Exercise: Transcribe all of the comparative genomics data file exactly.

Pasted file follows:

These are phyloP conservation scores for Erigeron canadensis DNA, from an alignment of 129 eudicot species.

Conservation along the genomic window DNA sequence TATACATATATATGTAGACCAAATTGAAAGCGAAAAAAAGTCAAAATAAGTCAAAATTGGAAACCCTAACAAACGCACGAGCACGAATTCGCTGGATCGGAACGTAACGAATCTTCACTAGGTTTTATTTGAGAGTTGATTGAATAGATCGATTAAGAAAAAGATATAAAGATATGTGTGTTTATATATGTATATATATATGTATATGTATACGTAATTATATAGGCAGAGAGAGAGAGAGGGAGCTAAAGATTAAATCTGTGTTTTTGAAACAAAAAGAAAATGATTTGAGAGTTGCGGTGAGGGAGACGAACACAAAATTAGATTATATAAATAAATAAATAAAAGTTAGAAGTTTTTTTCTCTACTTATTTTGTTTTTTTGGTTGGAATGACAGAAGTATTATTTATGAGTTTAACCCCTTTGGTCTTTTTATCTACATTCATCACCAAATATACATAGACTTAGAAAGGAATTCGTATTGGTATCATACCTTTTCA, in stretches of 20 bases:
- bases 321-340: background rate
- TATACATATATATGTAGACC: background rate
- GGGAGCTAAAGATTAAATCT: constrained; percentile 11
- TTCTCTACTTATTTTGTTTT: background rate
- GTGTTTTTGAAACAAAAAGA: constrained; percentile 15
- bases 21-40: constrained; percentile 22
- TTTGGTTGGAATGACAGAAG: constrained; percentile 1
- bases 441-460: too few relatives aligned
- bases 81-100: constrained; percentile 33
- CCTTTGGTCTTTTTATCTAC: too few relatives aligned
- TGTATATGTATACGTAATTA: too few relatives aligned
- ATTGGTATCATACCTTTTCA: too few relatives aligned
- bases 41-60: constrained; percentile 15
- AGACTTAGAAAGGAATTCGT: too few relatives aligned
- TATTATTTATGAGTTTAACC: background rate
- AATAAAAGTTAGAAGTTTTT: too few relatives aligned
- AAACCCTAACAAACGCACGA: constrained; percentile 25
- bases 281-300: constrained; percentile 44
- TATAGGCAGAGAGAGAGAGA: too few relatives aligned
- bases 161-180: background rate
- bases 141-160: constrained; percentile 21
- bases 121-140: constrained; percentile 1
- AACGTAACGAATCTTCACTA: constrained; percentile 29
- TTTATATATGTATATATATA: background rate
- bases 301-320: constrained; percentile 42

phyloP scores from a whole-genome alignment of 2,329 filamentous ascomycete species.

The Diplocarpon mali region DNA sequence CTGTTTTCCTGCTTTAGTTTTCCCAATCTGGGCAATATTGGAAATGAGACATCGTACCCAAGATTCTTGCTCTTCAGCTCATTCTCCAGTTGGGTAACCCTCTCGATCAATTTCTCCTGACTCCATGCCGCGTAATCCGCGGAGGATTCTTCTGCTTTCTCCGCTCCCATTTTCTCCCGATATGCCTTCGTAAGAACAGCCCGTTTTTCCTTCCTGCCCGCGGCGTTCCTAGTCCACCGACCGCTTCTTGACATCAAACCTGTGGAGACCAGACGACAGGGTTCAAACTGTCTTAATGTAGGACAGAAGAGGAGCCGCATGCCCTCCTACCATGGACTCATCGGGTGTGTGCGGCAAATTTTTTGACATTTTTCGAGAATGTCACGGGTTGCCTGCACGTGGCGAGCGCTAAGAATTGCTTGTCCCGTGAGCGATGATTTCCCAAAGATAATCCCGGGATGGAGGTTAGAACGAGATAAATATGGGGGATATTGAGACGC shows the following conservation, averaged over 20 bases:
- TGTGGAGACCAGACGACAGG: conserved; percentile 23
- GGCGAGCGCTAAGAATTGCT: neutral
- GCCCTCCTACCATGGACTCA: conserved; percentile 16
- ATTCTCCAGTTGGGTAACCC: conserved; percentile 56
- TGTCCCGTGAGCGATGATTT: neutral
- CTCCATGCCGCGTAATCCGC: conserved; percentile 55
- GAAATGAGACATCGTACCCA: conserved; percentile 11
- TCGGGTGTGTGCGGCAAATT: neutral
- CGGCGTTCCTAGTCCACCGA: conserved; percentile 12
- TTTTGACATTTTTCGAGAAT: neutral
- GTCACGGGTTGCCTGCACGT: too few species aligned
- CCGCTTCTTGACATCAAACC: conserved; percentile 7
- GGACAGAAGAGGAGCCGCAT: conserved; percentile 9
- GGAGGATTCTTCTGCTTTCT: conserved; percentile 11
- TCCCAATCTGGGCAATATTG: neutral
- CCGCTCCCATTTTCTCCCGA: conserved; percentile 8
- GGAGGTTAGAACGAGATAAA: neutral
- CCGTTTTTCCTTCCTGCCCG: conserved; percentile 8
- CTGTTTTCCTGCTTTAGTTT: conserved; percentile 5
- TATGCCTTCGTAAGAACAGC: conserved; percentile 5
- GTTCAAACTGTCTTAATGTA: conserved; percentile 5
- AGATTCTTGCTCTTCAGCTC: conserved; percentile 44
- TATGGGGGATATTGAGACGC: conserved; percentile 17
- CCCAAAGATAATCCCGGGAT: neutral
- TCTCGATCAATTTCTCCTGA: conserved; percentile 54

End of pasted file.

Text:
These are phyloP conservation scores for Erigeron canadensis DNA, from an alignment of 129 eudicot species.

Conservation along the genomic window DNA sequence TATACATATATATGTAGACCAAATTGAAAGCGAAAAAAAGTCAAAATAAGTCAAAATTGGAAACCCTAACAAACGCACGAGCACGAATTCGCTGGATCGGAACGTAACGAATCTTCACTAGGTTTTATTTGAGAGTTGATTGAATAGATCGATTAAGAAAAAGATATAAAGATATGTGTGTTTATATATGTATATATATATGTATATGTATACGTAATTATATAGGCAGAGAGAGAGAGAGGGAGCTAAAGATTAAATCTGTGTTTTTGAAACAAAAAGAAAATGATTTGAGAGTTGCGGTGAGGGAGACGAACACAAAATTAGATTATATAAATAAATAAATAAAAGTTAGAAGTTTTTTTCTCTACTTATTTTGTTTTTTTGGTTGGAATGACAGAAGTATTATTTATGAGTTTAACCCCTTTGGTCTTTTTATCTACATTCATCACCAAATATACATAGACTTAGAAAGGAATTCGTATTGGTATCATACCTTTTCA, in stretches of 20 bases:
- bases 321-340: background rate
- TATACATATATATGTAGACC: background rate
- GGGAGCTAAAGATTAAATCT: constrained; percentile 11
- TTCTCTACTTATTTTGTTTT: background rate
- GTGTTTTTGAAACAAAAAGA: constrained; percentile 15
- bases 21-40: constrained; percentile 22
- TTTGGTTGGAATGACAGAAG: constrained; percentile 1
- bases 441-460: too few relatives aligned
- bases 81-100: constrained; percentile 33
- CCTTTGGTCTTTTTATCTAC: too few relatives aligned
- TGTATATGTATACGTAATTA: too few relatives aligned
- ATTGGTATCATACCTTTTCA: too few relatives aligned
- bases 41-60: constrained; percentile 15
- AGACTTAGAAAGGAATTCGT: too few relatives aligned
- TATTATTTATGAGTTTAACC: background rate
- AATAAAAGTTAGAAGTTTTT: too few relatives aligned
- AAACCCTAACAAACGCACGA: constrained; percentile 25
- bases 281-300: constrained; percentile 44
- TATAGGCAGAGAGAGAGAGA: too few relatives aligned
- bases 161-180: background rate
- bases 141-160: constrained; percentile 21
- bases 121-140: constrained; percentile 1
- AACGTAACGAATCTTCACTA: constrained; percentile 29
- TTTATATATGTATATATATA: background rate
- bases 301-320: constrained; percentile 42

phyloP scores from a whole-genome alignment of 2,329 filamentous ascomycete species.

The Diplocarpon mali region DNA sequence CTGTTTTCCTGCTTTAGTTTTCCCAATCTGGGCAATATTGGAAATGAGACATCGTACCCAAGATTCTTGCTCTTCAGCTCATTCTCCAGTTGGGTAACCCTCTCGATCAATTTCTCCTGACTCCATGCCGCGTAATCCGCGGAGGATTCTTCTGCTTTCTCCGCTCCCATTTTCTCCCGATATGCCTTCGTAAGAACAGCCCGTTTTTCCTTCCTGCCCGCGGCGTTCCTAGTCCACCGACCGCTTCTTGACATCAAACCTGTGGAGACCAGACGACAGGGTTCAAACTGTCTTAATGTAGGACAGAAGAGGAGCCGCATGCCCTCCTACCATGGACTCATCGGGTGTGTGCGGCAAATTTTTTGACATTTTTCGAGAATGTCACGGGTTGCCTGCACGTGGCGAGCGCTAAGAATTGCTTGTCCCGTGAGCGATGATTTCCCAAAGATAATCCCGGGATGGAGGTTAGAACGAGATAAATATGGGGGATATTGAGACGC shows the following conservation, averaged over 20 bases:
- TGTGGAGACCAGACGACAGG: conserved; percentile 23
- GGCGAGCGCTAAGAATTGCT: neutral
- GCCCTCCTACCATGGACTCA: conserved; percentile 16
- ATTCTCCAGTTGGGTAACCC: conserved; percentile 56
- TGTCCCGTGAGCGATGATTT: neutral
- CTCCATGCCGCGTAATCCGC: conserved; percentile 55
- GAAATGAGACATCGTACCCA: conserved; percentile 11
- TCGGGTGTGTGCGGCAAATT: neutral
- CGGCGTTCCTAGTCCACCGA: conserved; percentile 12
- TTTTGACATTTTTCGAGAAT: neutral
- GTCACGGGTTGCCTGCACGT: too few species aligned
- CCGCTTCTTGACATCAAACC: conserved; percentile 7
- GGACAGAAGAGGAGCCGCAT: conserved; percentile 9
- GGAGGATTCTTCTGCTTTCT: conserved; percentile 11
- TCCCAATCTGGGCAATATTG: neutral
- CCGCTCCCATTTTCTCCCGA: conserved; percentile 8
- GGAGGTTAGAACGAGATAAA: neutral
- CCGTTTTTCCTTCCTGCCCG: conserved; percentile 8
- CTGTTTTCCTGCTTTAGTTT: conserved; percentile 5
- TATGCCTTCGTAAGAACAGC: conserved; percentile 5
- GTTCAAACTGTCTTAATGTA: conserved; percentile 5
- AGATTCTTGCTCTTCAGCTC: conserved; percentile 44
- TATGGGGGATATTGAGACGC: conserved; percentile 17
- CCCAAAGATAATCCCGGGAT: neutral
- TCTCGATCAATTTCTCCTGA: conserved; percentile 54